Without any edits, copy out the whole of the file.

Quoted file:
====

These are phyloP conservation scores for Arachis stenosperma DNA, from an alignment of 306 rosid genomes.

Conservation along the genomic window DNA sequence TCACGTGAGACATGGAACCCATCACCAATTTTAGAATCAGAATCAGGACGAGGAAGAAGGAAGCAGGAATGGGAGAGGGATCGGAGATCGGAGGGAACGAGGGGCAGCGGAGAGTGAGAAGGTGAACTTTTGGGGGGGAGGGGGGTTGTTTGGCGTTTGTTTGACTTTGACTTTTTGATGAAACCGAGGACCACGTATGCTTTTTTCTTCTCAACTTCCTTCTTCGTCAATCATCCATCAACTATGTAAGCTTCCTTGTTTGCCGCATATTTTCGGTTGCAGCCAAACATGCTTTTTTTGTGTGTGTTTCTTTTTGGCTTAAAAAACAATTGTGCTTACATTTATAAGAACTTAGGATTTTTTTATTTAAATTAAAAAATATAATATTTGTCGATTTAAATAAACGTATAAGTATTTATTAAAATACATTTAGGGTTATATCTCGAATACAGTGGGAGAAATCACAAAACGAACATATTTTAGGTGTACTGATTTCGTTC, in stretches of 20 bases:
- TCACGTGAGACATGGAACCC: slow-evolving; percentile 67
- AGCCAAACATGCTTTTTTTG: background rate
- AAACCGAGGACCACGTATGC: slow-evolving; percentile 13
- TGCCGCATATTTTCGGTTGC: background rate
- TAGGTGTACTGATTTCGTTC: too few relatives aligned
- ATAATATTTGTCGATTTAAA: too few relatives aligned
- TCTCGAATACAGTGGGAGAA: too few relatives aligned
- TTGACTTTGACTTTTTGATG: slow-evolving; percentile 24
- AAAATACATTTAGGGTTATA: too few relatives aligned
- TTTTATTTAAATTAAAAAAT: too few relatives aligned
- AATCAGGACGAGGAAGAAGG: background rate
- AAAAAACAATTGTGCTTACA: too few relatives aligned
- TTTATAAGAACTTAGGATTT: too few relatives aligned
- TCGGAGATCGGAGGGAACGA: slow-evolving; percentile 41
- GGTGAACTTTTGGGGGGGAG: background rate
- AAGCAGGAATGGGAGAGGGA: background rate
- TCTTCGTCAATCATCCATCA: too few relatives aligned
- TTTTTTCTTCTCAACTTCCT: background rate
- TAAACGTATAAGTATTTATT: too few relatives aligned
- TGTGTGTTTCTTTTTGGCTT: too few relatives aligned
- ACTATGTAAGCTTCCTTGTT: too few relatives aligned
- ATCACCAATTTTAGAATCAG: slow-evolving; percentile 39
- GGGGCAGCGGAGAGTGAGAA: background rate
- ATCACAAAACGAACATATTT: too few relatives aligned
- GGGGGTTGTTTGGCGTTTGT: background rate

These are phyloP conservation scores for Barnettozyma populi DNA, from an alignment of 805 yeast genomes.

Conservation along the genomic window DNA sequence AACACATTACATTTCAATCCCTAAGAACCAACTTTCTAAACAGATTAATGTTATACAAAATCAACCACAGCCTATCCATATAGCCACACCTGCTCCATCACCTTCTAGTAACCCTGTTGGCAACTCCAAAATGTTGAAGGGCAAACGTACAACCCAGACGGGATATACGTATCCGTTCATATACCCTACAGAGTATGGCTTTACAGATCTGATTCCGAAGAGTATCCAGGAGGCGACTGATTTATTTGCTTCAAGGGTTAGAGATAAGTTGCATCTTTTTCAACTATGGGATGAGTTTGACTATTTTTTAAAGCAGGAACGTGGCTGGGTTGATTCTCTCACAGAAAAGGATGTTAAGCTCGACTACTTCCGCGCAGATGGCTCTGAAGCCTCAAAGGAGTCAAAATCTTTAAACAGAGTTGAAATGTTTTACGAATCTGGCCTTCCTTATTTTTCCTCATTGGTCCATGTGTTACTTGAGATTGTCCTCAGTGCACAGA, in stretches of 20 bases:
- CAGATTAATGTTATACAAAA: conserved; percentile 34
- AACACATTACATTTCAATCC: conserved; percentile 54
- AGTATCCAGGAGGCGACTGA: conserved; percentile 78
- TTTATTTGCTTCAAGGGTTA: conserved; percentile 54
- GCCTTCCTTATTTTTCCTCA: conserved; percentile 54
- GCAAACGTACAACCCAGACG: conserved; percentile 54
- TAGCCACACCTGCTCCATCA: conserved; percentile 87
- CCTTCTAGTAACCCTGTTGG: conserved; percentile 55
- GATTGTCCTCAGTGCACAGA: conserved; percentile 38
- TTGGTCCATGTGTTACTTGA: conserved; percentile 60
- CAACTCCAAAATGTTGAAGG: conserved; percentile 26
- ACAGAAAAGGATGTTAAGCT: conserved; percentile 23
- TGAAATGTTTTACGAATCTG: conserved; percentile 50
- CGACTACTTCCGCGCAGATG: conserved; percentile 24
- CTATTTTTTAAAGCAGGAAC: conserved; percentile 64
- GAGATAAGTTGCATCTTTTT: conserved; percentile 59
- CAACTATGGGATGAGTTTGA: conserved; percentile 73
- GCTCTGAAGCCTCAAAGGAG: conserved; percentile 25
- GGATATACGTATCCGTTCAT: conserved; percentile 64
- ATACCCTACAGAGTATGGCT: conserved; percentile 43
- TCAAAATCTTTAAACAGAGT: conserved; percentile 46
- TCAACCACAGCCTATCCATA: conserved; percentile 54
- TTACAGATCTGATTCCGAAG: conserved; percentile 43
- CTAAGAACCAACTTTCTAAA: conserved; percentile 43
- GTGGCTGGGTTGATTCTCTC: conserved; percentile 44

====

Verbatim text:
These are phyloP conservation scores for Arachis stenosperma DNA, from an alignment of 306 rosid genomes.

Conservation along the genomic window DNA sequence TCACGTGAGACATGGAACCCATCACCAATTTTAGAATCAGAATCAGGACGAGGAAGAAGGAAGCAGGAATGGGAGAGGGATCGGAGATCGGAGGGAACGAGGGGCAGCGGAGAGTGAGAAGGTGAACTTTTGGGGGGGAGGGGGGTTGTTTGGCGTTTGTTTGACTTTGACTTTTTGATGAAACCGAGGACCACGTATGCTTTTTTCTTCTCAACTTCCTTCTTCGTCAATCATCCATCAACTATGTAAGCTTCCTTGTTTGCCGCATATTTTCGGTTGCAGCCAAACATGCTTTTTTTGTGTGTGTTTCTTTTTGGCTTAAAAAACAATTGTGCTTACATTTATAAGAACTTAGGATTTTTTTATTTAAATTAAAAAATATAATATTTGTCGATTTAAATAAACGTATAAGTATTTATTAAAATACATTTAGGGTTATATCTCGAATACAGTGGGAGAAATCACAAAACGAACATATTTTAGGTGTACTGATTTCGTTC, in stretches of 20 bases:
- TCACGTGAGACATGGAACCC: slow-evolving; percentile 67
- AGCCAAACATGCTTTTTTTG: background rate
- AAACCGAGGACCACGTATGC: slow-evolving; percentile 13
- TGCCGCATATTTTCGGTTGC: background rate
- TAGGTGTACTGATTTCGTTC: too few relatives aligned
- ATAATATTTGTCGATTTAAA: too few relatives aligned
- TCTCGAATACAGTGGGAGAA: too few relatives aligned
- TTGACTTTGACTTTTTGATG: slow-evolving; percentile 24
- AAAATACATTTAGGGTTATA: too few relatives aligned
- TTTTATTTAAATTAAAAAAT: too few relatives aligned
- AATCAGGACGAGGAAGAAGG: background rate
- AAAAAACAATTGTGCTTACA: too few relatives aligned
- TTTATAAGAACTTAGGATTT: too few relatives aligned
- TCGGAGATCGGAGGGAACGA: slow-evolving; percentile 41
- GGTGAACTTTTGGGGGGGAG: background rate
- AAGCAGGAATGGGAGAGGGA: background rate
- TCTTCGTCAATCATCCATCA: too few relatives aligned
- TTTTTTCTTCTCAACTTCCT: background rate
- TAAACGTATAAGTATTTATT: too few relatives aligned
- TGTGTGTTTCTTTTTGGCTT: too few relatives aligned
- ACTATGTAAGCTTCCTTGTT: too few relatives aligned
- ATCACCAATTTTAGAATCAG: slow-evolving; percentile 39
- GGGGCAGCGGAGAGTGAGAA: background rate
- ATCACAAAACGAACATATTT: too few relatives aligned
- GGGGGTTGTTTGGCGTTTGT: background rate

These are phyloP conservation scores for Barnettozyma populi DNA, from an alignment of 805 yeast genomes.

Conservation along the genomic window DNA sequence AACACATTACATTTCAATCCCTAAGAACCAACTTTCTAAACAGATTAATGTTATACAAAATCAACCACAGCCTATCCATATAGCCACACCTGCTCCATCACCTTCTAGTAACCCTGTTGGCAACTCCAAAATGTTGAAGGGCAAACGTACAACCCAGACGGGATATACGTATCCGTTCATATACCCTACAGAGTATGGCTTTACAGATCTGATTCCGAAGAGTATCCAGGAGGCGACTGATTTATTTGCTTCAAGGGTTAGAGATAAGTTGCATCTTTTTCAACTATGGGATGAGTTTGACTATTTTTTAAAGCAGGAACGTGGCTGGGTTGATTCTCTCACAGAAAAGGATGTTAAGCTCGACTACTTCCGCGCAGATGGCTCTGAAGCCTCAAAGGAGTCAAAATCTTTAAACAGAGTTGAAATGTTTTACGAATCTGGCCTTCCTTATTTTTCCTCATTGGTCCATGTGTTACTTGAGATTGTCCTCAGTGCACAGA, in stretches of 20 bases:
- CAGATTAATGTTATACAAAA: conserved; percentile 34
- AACACATTACATTTCAATCC: conserved; percentile 54
- AGTATCCAGGAGGCGACTGA: conserved; percentile 78
- TTTATTTGCTTCAAGGGTTA: conserved; percentile 54
- GCCTTCCTTATTTTTCCTCA: conserved; percentile 54
- GCAAACGTACAACCCAGACG: conserved; percentile 54
- TAGCCACACCTGCTCCATCA: conserved; percentile 87
- CCTTCTAGTAACCCTGTTGG: conserved; percentile 55
- GATTGTCCTCAGTGCACAGA: conserved; percentile 38
- TTGGTCCATGTGTTACTTGA: conserved; percentile 60
- CAACTCCAAAATGTTGAAGG: conserved; percentile 26
- ACAGAAAAGGATGTTAAGCT: conserved; percentile 23
- TGAAATGTTTTACGAATCTG: conserved; percentile 50
- CGACTACTTCCGCGCAGATG: conserved; percentile 24
- CTATTTTTTAAAGCAGGAAC: conserved; percentile 64
- GAGATAAGTTGCATCTTTTT: conserved; percentile 59
- CAACTATGGGATGAGTTTGA: conserved; percentile 73
- GCTCTGAAGCCTCAAAGGAG: conserved; percentile 25
- GGATATACGTATCCGTTCAT: conserved; percentile 64
- ATACCCTACAGAGTATGGCT: conserved; percentile 43
- TCAAAATCTTTAAACAGAGT: conserved; percentile 46
- TCAACCACAGCCTATCCATA: conserved; percentile 54
- TTACAGATCTGATTCCGAAG: conserved; percentile 43
- CTAAGAACCAACTTTCTAAA: conserved; percentile 43
- GTGGCTGGGTTGATTCTCTC: conserved; percentile 44